Charles Dickens

And seeing that Mr.

Jaggers stood quite still and silent, and apparently quite

obdurate, under this appeal, I turned to Wemmick, and said,

"Wemmick, I know you to be a man with a gentle heart. I have seen

your pleasant home, and your old father, and all the innocent

cheerful playful ways with which you refresh your business life.

And I entreat you to say a word for me to Mr. Jaggers, and to

represent to him that, all circumstances considered, he ought to be

more open with me!"

I have never seen two men look more oddly at one another than Mr.

Jaggers and Wemmick did after this apostrophe. At first, a

misgiving crossed me that Wemmick would be instantly dismissed from

his employment; but, it melted as I saw Mr. Jaggers relax into

something like a smile, and Wemmick become bolder.

"What's all this?" said Mr. Jaggers. "You with an old father, and

you with pleasant and playful ways?"

"Well!" returned Wemmick. "If I don't bring 'em here, what does it


"Pip," said Mr. Jaggers, laying his hand upon my arm, and smiling

openly, "this man must be the most cunning impostor in all London."

"Not a bit of it," returned Wemmick, growing bolder and bolder. "I

think you're another."

Again they exchanged their former odd looks, each apparently still

distrustful that the other was taking him in.

"You with a pleasant home?" said Mr. Jaggers.

"Since it don't interfere with business," returned Wemmick, "let it

be so. Now, I look at you, sir, I shouldn't wonder if you might be

planning and contriving to have a pleasant home of your own, one of

these days, when you're tired of all this work."

Mr. Jaggers nodded his head retrospectively two or three times, and

actually drew a sigh. "Pip," said he, "we won't talk about 'poor

dreams;' you know more about such things than I, having much

fresher experience of that kind. But now, about this other matter.

I'll put a case to you. Mind! I admit nothing."

He waited for me to declare that I quite understood that he

expressly said that he admitted nothing.

"Now, Pip," said Mr. Jaggers, "put this case. Put the case that a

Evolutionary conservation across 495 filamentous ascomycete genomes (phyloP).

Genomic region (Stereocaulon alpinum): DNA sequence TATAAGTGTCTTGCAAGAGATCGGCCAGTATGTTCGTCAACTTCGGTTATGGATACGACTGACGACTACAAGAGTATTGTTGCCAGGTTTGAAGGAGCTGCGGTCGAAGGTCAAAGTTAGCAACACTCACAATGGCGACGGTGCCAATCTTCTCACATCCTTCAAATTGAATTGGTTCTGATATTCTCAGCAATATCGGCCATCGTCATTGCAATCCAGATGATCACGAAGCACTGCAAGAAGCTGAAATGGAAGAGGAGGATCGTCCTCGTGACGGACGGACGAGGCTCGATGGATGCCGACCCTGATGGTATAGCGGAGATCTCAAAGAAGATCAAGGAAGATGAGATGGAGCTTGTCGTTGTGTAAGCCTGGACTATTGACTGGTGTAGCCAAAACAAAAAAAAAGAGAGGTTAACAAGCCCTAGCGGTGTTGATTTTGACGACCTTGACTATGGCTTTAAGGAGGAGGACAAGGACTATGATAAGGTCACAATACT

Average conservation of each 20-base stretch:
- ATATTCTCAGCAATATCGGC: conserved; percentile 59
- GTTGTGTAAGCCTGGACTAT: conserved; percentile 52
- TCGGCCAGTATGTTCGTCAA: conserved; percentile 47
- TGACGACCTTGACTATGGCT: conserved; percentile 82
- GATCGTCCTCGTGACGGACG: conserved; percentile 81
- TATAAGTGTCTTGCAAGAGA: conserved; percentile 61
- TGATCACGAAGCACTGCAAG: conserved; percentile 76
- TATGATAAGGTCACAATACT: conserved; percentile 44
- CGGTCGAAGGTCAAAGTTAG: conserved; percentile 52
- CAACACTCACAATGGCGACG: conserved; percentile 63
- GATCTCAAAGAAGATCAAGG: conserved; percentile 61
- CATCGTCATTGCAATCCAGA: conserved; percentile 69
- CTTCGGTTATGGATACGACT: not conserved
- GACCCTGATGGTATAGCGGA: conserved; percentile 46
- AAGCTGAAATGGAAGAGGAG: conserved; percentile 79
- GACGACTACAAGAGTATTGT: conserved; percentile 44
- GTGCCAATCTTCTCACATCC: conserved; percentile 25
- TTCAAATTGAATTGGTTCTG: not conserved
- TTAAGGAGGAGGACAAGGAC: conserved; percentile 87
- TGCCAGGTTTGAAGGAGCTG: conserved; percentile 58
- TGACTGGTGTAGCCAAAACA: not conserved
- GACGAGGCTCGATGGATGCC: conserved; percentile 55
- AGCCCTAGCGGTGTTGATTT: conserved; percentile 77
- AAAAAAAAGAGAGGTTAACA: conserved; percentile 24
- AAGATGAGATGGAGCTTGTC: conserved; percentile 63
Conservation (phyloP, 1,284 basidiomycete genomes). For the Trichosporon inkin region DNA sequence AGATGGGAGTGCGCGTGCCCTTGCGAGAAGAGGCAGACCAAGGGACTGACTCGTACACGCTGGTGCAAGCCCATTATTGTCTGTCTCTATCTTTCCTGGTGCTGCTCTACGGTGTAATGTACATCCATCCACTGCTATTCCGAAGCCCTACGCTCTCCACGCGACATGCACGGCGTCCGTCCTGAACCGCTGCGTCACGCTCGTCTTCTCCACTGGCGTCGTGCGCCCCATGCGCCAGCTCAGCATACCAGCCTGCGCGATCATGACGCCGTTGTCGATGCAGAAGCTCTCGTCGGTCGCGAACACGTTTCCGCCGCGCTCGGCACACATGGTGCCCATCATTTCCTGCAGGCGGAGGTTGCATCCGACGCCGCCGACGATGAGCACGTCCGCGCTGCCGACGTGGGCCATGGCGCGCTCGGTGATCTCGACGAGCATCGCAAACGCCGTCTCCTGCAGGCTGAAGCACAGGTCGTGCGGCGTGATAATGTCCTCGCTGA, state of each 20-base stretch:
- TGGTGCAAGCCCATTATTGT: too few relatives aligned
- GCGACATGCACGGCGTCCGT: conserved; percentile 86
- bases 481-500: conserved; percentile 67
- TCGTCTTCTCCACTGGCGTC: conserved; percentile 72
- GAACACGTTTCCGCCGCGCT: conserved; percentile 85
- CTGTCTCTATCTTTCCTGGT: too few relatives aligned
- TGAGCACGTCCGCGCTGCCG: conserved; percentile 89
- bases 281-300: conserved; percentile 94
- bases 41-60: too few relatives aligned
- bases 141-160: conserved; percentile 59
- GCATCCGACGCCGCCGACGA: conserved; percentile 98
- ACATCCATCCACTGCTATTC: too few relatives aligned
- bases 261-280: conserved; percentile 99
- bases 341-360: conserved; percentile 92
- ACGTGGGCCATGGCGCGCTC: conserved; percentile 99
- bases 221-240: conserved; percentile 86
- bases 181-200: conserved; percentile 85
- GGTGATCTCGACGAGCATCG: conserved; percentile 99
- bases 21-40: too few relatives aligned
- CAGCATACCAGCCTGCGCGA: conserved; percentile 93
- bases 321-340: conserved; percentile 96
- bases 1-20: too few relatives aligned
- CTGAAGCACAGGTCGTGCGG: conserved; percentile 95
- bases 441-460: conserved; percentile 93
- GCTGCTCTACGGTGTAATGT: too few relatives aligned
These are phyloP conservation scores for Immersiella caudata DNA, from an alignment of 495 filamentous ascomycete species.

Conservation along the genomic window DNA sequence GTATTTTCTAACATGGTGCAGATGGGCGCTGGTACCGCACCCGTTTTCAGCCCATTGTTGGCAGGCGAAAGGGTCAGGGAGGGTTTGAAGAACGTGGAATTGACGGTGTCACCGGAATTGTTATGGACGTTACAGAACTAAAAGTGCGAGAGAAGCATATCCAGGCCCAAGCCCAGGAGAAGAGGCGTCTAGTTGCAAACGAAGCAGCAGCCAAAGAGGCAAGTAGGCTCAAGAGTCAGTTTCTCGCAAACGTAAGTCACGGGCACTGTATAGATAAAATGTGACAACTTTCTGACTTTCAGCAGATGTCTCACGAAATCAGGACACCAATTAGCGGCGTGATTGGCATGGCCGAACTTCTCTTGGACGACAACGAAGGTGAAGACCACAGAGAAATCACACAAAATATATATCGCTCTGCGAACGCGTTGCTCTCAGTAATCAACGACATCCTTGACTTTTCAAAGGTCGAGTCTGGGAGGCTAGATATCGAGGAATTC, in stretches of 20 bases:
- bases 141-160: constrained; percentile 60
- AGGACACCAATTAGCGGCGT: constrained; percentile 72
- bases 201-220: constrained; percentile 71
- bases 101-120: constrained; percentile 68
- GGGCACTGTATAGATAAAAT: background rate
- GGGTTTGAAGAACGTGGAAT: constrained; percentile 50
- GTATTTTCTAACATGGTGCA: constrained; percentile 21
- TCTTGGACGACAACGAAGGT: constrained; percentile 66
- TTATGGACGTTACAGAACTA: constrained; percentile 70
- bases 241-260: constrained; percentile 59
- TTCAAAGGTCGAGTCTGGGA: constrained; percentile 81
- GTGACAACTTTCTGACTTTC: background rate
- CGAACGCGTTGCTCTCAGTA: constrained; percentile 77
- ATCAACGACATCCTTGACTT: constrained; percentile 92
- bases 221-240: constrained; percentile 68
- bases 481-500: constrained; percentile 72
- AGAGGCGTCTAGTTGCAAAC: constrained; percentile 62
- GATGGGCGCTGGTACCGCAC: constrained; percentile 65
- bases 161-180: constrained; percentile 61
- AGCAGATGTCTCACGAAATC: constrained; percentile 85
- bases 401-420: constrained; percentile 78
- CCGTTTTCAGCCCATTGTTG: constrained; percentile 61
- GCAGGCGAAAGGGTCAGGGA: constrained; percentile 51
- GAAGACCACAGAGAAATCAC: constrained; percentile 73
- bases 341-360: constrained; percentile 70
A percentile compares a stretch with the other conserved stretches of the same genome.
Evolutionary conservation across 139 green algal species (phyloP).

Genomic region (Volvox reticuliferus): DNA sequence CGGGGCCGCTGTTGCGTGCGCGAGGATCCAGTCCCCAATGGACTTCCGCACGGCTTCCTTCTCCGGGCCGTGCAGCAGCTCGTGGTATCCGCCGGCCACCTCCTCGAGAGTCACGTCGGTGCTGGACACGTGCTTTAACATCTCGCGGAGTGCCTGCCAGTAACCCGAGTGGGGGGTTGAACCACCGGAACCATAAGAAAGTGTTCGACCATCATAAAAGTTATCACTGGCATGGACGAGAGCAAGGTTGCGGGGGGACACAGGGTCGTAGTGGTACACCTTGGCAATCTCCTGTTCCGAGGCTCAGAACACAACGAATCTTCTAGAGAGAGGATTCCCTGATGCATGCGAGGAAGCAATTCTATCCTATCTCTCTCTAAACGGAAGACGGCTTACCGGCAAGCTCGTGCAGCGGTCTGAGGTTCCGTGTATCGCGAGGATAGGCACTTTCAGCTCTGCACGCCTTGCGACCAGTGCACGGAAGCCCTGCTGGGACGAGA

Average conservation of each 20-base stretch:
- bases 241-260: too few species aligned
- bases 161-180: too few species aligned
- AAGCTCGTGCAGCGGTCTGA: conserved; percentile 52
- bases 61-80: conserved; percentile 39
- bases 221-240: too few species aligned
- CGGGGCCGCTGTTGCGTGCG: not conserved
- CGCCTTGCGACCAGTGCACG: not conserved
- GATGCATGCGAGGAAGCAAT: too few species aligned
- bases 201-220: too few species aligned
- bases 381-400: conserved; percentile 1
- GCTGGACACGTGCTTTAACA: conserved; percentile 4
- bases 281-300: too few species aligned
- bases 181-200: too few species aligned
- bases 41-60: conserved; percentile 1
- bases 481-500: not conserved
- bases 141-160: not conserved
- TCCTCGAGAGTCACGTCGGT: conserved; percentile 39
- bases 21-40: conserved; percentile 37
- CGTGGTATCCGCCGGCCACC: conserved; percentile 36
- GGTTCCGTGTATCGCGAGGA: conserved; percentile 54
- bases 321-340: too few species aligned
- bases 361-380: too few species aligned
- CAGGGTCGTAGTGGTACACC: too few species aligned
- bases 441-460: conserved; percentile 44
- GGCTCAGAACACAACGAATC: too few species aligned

woman, under such circumstances as you have mentioned, held her

child concealed, and was obliged to communicate the fact to her

legal adviser, on his representing to her that he must know, with

an eye to the latitude of his defence, how the fact stood about

that child. Put the case that at the same time he held a trust to

find a child for an eccentric rich lady to adopt and bring up."

"I follow you, sir."

"Put the case that he lived in an atmosphere of evil, and that all

he saw of children, was, their being generated in great numbers for

certain destruction. Put the case that he often saw children

solemnly tried at a criminal bar, where they were held up to be

seen; put the case that he habitually knew of their being

imprisoned, whipped, transported, neglected, cast out, qualified in

all ways for the hangman, and growing up to be hanged. Put the case

that pretty nigh all the children he saw in his daily business

life, he had reason to look upon as so much spawn, to develop into

the fish that were to come to his net - to be prosecuted, defended,

forsworn, made orphans, bedevilled somehow."

"I follow you, sir."

"Put the case, Pip, that here was one pretty little child out of

the heap, who could be saved; whom the father believed dead, and

dared make no stir about; as to whom, over the mother, the legal

adviser had this power: "I know what you did, and how you did it.

You came so and so, this was your manner of attack and this the

manner of resistance, you went so and so, you did such and such

things to divert suspicion. I have tracked you through it all, and

I tell it you all. Part with the child, unless it should be

necessary to produce it to clear you, and then it shall be

produced. Give the child into my hands, and I will do my best to

bring you off.